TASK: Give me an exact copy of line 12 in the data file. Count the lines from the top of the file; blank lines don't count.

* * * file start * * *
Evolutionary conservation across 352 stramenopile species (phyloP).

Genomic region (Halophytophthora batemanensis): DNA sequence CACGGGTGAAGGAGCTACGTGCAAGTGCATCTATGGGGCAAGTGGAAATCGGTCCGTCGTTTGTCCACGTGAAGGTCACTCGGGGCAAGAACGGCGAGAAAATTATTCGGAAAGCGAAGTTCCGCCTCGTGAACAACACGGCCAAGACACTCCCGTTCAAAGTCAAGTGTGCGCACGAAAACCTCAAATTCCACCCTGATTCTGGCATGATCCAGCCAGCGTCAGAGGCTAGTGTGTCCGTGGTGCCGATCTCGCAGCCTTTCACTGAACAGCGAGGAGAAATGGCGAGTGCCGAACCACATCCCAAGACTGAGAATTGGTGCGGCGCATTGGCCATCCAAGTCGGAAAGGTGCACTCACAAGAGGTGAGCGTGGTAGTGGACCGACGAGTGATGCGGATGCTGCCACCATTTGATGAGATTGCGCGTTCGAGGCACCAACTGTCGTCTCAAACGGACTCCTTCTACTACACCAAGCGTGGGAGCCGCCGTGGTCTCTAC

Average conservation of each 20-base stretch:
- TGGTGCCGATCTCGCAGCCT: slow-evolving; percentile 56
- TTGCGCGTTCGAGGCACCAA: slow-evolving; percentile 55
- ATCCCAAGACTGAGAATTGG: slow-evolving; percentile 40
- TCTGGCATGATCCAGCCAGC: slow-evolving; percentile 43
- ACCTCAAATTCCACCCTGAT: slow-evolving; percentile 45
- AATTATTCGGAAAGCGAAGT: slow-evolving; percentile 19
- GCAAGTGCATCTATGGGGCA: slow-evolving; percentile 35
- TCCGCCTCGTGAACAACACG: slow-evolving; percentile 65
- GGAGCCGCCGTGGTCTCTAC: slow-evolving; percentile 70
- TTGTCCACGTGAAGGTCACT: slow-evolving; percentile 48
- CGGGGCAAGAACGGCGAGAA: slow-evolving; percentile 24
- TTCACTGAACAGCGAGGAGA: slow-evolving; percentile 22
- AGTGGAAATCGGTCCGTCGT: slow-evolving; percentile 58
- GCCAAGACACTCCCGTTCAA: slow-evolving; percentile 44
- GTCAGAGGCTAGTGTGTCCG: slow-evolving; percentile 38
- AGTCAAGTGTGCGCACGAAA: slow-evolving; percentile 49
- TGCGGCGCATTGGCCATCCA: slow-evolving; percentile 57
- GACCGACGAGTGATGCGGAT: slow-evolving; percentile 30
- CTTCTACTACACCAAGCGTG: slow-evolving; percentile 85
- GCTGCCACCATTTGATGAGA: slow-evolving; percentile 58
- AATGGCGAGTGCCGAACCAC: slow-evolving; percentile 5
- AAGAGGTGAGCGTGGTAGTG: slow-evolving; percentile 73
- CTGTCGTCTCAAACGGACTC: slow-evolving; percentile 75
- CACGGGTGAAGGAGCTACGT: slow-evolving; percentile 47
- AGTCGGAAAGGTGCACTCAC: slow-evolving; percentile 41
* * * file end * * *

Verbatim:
- GGAGCCGCCGTGGTCTCTAC: slow-evolving; percentile 70